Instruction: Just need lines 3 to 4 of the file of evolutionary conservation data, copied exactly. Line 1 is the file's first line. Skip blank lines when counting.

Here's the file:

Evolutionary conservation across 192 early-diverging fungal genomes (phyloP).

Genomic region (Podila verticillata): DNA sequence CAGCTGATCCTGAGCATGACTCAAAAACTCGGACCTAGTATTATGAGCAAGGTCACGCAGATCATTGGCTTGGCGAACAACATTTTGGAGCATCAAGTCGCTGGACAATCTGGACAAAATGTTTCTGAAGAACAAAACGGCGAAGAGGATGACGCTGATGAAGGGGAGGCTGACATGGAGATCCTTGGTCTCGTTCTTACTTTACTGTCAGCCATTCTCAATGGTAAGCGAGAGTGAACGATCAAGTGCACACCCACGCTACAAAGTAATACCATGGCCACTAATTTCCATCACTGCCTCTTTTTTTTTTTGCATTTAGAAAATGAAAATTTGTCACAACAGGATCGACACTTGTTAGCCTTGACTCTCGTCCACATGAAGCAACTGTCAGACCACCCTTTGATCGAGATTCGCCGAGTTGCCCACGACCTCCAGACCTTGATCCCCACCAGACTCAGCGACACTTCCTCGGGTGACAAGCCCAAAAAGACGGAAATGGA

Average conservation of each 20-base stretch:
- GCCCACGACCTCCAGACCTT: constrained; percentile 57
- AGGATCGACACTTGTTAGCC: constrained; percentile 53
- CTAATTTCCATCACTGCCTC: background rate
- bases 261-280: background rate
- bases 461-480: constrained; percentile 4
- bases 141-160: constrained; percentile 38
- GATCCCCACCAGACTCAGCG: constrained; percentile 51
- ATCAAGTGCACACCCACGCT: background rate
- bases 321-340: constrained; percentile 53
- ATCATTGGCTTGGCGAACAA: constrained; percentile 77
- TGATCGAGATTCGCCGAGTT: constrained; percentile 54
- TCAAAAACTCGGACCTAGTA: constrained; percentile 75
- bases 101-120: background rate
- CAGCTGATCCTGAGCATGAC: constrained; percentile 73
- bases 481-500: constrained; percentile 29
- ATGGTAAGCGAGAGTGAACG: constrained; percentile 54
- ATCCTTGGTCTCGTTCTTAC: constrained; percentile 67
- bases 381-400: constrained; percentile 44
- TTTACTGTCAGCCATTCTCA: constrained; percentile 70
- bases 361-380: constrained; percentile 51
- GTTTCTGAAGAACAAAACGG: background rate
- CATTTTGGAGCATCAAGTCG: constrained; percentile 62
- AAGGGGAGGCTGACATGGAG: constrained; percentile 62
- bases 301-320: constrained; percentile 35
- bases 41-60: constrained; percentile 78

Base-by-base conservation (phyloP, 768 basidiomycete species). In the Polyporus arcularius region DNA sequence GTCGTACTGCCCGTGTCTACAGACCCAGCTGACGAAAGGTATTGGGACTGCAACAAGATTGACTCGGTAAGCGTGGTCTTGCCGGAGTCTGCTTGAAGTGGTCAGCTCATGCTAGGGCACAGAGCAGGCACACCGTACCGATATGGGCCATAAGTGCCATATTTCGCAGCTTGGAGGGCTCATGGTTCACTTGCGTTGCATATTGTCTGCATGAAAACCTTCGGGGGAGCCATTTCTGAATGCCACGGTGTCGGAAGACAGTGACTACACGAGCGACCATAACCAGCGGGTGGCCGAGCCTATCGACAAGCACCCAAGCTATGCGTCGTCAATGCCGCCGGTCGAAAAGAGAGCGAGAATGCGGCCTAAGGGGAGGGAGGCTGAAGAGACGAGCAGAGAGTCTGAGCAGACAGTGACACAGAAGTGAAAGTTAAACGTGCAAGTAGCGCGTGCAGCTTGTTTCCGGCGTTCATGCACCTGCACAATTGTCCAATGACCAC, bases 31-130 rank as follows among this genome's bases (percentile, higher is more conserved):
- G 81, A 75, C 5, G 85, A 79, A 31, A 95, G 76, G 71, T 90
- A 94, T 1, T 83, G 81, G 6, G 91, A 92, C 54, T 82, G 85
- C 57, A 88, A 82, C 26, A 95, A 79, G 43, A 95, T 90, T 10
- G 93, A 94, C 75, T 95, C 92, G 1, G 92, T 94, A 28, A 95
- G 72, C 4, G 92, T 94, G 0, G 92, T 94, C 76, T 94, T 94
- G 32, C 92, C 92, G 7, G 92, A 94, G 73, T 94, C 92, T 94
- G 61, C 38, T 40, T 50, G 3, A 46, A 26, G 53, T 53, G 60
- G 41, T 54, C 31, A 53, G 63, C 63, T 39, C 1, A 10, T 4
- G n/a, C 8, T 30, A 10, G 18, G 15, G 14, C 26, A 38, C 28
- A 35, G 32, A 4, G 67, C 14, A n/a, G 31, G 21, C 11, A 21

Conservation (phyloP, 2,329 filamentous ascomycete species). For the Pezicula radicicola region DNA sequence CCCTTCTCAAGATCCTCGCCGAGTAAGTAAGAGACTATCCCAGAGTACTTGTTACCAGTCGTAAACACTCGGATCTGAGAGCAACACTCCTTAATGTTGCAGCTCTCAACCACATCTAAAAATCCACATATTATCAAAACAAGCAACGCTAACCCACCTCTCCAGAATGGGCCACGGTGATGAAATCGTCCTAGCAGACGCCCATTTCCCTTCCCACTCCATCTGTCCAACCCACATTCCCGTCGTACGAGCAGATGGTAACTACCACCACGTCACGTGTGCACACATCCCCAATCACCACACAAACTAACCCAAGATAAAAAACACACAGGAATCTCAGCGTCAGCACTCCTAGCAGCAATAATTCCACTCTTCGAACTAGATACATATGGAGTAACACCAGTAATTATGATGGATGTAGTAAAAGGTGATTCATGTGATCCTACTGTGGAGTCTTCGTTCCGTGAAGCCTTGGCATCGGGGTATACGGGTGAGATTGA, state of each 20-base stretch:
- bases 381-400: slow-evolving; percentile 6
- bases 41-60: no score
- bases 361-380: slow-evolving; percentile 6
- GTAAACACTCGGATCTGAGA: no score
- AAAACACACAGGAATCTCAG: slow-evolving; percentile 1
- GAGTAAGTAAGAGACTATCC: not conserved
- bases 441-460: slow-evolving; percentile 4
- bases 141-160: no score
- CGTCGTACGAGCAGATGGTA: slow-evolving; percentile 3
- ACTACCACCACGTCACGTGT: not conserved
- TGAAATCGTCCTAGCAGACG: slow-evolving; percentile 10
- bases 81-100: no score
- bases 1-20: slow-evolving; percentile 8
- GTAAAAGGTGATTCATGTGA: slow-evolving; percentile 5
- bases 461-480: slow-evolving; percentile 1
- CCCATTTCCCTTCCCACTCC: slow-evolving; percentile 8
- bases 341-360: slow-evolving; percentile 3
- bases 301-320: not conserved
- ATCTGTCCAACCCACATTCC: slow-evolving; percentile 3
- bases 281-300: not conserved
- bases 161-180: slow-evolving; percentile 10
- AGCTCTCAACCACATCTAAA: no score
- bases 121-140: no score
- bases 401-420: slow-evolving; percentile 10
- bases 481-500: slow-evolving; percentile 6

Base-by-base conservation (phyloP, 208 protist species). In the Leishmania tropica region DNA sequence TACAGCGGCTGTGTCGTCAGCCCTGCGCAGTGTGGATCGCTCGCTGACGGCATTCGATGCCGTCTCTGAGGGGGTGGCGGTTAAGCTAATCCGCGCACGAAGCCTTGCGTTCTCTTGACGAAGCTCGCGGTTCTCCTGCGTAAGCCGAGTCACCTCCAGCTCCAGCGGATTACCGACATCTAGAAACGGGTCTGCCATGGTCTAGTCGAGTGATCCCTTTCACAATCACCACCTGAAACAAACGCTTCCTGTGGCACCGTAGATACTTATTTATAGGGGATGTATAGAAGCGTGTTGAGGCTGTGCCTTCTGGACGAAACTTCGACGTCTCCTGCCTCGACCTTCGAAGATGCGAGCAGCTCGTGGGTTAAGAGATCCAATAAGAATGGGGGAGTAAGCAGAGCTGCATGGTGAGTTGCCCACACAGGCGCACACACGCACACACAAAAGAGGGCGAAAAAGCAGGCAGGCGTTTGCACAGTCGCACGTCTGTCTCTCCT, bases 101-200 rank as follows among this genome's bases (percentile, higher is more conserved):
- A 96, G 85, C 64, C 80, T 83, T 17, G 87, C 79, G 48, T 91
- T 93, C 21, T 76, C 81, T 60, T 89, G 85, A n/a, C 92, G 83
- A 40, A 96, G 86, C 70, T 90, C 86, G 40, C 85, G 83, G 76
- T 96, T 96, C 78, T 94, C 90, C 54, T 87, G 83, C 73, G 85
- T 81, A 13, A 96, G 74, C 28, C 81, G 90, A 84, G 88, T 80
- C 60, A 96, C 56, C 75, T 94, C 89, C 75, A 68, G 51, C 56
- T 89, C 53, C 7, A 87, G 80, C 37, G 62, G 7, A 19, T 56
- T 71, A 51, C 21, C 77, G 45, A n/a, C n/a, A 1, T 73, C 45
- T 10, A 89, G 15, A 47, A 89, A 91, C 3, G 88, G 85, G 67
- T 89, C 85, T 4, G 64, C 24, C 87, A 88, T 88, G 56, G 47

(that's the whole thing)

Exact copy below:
Average conservation of each 20-base stretch:
- GCCCACGACCTCCAGACCTT: constrained; percentile 57